You may have forgotten the rock group Wham but surely you remember squeegee men or at least I do every time I came off the tunnel.https://www.youtube.com/wathttps://youtu.be/7Lmnyrc8wB…Right now as a result of all of the money and all of the paramilitary police force NYC feels (to an outsider at least) incredibly safe at least in most parts of Manhattan.But ask yourself if you would feel safe going into Central Park at night. People don’t do that primarily because of the perception (correct me if I am wrong since you live there I don’t) that it’s not safe. Not because they have had an experience there but because of things that they have read based on some outlier incidents. Likewise it wouldn’t be impossible for some outlier events to change the perception (once again to outsiders) of NYC not being a safe place anymore. As a result fathers (such as myself and JLM) might not be so encouraging and supplement their daughters rental payments to live in NYC which requires parents to cosign leases and a boatload of money upfront to live there. An ecosystem that happens to work now. Wasn’t always like that in the past. NYC was a shit hole in the 70’s.Do I think it will happen? No. Could it happen? It could.Right now it’s safe also because the ratio of people with money outnumber the people w/o money. Go walk in Atlantic City at night and see if you feel safe. A few miles south in Margate NJ you will feel incredibly safe.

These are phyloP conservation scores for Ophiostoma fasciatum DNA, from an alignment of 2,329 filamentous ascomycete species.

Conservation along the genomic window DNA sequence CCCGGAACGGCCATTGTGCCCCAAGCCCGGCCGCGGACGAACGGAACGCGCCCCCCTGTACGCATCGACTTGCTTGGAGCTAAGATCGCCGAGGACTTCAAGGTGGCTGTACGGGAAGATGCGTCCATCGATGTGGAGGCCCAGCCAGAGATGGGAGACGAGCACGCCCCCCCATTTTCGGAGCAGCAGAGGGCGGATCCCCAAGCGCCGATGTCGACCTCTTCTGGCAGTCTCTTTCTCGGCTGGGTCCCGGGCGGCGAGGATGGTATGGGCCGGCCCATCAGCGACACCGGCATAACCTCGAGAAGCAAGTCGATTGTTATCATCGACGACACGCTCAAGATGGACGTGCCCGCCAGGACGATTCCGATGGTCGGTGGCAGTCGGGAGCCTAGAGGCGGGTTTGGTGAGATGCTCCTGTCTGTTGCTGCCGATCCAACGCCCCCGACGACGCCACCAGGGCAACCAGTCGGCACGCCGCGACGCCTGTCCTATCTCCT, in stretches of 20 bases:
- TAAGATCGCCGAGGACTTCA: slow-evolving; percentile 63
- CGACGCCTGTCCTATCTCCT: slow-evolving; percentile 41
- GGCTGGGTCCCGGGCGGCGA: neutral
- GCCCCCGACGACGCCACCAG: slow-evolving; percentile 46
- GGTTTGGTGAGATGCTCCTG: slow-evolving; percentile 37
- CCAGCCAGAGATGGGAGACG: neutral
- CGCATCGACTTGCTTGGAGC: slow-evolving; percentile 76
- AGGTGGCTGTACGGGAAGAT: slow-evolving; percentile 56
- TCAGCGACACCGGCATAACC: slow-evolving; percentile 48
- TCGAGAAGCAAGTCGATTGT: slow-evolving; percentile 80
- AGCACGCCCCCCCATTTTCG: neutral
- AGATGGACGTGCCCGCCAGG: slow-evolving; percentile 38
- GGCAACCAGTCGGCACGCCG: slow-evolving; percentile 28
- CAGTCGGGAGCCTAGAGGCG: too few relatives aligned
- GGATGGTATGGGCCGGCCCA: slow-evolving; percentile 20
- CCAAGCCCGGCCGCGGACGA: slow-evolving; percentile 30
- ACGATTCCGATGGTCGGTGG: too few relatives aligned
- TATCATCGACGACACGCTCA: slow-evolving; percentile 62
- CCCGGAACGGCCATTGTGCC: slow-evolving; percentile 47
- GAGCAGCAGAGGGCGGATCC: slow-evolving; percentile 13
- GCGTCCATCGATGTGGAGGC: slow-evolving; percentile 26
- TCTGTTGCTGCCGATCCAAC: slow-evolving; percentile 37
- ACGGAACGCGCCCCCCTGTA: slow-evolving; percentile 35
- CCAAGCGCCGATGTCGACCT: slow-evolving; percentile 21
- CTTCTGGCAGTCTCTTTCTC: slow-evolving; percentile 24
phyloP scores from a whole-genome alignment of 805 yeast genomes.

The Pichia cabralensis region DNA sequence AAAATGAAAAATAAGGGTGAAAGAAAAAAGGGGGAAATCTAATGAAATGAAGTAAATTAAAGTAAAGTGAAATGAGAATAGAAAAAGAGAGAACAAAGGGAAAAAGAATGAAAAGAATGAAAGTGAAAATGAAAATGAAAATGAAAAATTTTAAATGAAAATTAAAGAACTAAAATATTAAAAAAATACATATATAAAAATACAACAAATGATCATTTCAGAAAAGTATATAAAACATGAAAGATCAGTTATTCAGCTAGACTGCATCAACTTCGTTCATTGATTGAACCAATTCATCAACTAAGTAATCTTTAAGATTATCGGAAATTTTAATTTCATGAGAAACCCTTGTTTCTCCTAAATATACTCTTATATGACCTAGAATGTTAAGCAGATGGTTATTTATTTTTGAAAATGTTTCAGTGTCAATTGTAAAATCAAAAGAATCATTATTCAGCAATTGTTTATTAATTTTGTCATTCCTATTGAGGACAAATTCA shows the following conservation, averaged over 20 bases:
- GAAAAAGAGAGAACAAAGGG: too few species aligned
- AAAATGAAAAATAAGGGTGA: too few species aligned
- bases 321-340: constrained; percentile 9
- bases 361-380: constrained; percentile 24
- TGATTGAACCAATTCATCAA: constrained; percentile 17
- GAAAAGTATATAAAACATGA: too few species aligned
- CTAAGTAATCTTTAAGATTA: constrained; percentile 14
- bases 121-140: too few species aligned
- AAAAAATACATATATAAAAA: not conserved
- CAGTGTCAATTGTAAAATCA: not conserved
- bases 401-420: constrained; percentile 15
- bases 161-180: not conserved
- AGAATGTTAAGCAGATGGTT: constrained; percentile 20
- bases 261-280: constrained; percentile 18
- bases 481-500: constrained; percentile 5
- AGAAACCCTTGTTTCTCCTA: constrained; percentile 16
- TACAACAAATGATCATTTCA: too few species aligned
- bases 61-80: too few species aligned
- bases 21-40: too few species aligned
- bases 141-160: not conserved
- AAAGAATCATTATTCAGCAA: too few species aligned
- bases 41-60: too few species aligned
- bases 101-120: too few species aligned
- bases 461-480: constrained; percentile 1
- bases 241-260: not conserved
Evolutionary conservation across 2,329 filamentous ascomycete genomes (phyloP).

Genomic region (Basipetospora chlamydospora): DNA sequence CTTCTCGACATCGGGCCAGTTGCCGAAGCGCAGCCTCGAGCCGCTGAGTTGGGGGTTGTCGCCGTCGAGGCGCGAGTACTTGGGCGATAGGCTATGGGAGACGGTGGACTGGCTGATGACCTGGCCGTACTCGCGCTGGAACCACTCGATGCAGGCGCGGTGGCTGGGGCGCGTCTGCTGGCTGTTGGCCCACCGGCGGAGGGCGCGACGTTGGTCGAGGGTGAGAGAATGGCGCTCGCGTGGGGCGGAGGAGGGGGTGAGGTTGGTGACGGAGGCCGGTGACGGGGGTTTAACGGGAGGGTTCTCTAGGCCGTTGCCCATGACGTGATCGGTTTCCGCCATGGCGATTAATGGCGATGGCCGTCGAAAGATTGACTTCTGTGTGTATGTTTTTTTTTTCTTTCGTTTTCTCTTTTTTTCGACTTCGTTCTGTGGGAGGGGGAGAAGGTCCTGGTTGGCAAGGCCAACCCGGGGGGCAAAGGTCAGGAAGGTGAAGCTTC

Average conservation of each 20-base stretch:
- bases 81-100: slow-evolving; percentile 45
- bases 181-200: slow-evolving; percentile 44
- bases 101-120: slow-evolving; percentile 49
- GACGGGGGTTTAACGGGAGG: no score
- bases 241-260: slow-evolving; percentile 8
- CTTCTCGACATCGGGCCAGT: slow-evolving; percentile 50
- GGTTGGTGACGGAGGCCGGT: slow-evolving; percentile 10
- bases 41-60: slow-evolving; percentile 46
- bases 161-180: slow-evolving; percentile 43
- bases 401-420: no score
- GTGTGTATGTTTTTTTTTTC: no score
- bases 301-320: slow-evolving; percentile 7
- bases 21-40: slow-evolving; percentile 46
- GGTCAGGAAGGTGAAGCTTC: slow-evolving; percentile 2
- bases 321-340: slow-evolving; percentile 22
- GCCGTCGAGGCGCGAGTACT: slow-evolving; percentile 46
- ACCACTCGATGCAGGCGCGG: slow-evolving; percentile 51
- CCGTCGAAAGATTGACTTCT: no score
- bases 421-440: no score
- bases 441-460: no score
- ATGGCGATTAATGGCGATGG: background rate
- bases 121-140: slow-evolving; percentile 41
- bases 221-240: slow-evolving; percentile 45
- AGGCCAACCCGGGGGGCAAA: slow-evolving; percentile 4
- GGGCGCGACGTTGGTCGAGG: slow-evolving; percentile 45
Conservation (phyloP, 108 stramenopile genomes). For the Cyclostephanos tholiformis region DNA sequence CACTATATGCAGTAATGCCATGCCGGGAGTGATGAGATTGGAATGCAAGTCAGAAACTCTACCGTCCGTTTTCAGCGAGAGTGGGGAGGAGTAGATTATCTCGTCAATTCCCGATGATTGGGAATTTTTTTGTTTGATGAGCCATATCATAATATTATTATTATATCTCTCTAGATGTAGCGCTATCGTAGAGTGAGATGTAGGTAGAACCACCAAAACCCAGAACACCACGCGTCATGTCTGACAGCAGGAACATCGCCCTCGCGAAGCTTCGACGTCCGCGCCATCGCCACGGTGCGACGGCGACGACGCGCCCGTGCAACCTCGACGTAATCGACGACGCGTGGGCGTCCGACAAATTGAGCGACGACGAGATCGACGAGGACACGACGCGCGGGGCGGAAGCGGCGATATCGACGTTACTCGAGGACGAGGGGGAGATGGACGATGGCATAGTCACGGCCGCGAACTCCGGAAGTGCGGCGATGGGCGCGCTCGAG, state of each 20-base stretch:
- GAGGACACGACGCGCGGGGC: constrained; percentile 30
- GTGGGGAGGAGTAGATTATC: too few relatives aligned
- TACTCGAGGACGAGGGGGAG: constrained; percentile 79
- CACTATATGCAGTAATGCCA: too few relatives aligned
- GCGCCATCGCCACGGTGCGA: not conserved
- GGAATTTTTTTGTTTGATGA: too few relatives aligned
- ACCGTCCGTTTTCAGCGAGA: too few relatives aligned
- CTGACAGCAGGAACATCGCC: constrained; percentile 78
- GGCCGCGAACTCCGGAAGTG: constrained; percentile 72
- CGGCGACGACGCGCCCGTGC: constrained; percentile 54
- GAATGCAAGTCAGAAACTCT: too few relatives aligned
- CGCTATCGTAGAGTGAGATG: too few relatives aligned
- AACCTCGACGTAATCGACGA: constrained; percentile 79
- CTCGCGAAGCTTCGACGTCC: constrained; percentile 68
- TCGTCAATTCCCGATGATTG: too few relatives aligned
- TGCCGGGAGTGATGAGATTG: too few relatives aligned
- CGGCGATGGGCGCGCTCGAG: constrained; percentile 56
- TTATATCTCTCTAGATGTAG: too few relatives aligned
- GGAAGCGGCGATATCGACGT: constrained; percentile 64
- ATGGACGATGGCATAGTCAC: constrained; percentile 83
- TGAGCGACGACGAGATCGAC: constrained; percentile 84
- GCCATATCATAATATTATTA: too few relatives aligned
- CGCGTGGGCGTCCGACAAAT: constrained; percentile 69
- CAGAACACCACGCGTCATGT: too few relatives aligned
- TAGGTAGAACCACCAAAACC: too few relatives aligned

2. Richard

          On the one hand Groceries have always been somthing that we are very price elastic, on the other hand shopping is time consuming, it’s time v money.

      3. Anne Libby

        “We” is an undetermined slice of the market. My guess is that most of the market (I think of a family member who is a 5-figure Amazon shopper) can wait til tomorrow…

        1. awaldstein

          It’s a pleasure to disagree with you.

          1. Anne Libby

            Lol. Likewise!

  22. Matt A. Myers

    Celluride seemingly was ahead of its time as well – and looks like Uber, founders and some investors, are being implicated in stealing/using its trade secrets for their own gain.For those of you who haven’t heard of Celluride, there’s an interesting video the founder put together a bit longer of a video (11 minutes) – the video is a little eccentric – https://www.youtube.com/wat… – outlining details; 50+ page lawsuit + 150 pages of supporting documentation.Based on Uber’s other behaviours I’d say this isn’t difficult to swallow as probable truth.

    1. Bob Vance

      Ideas are meaningless, execution is everything. I though about an Uber-esque experience a long, long time ago as well, but didn’t do anything about it.>Uber’s other behavioursWhat behaviours?

      1. Matt A. Myers

        Dropping a cliche sentence about how ideas are worthless is a pretty empty foundation for an argument.And Celluride’s founder was executing.If you care enough about the topic then do some research on Uber’s behaviours.

        1. Bob Vance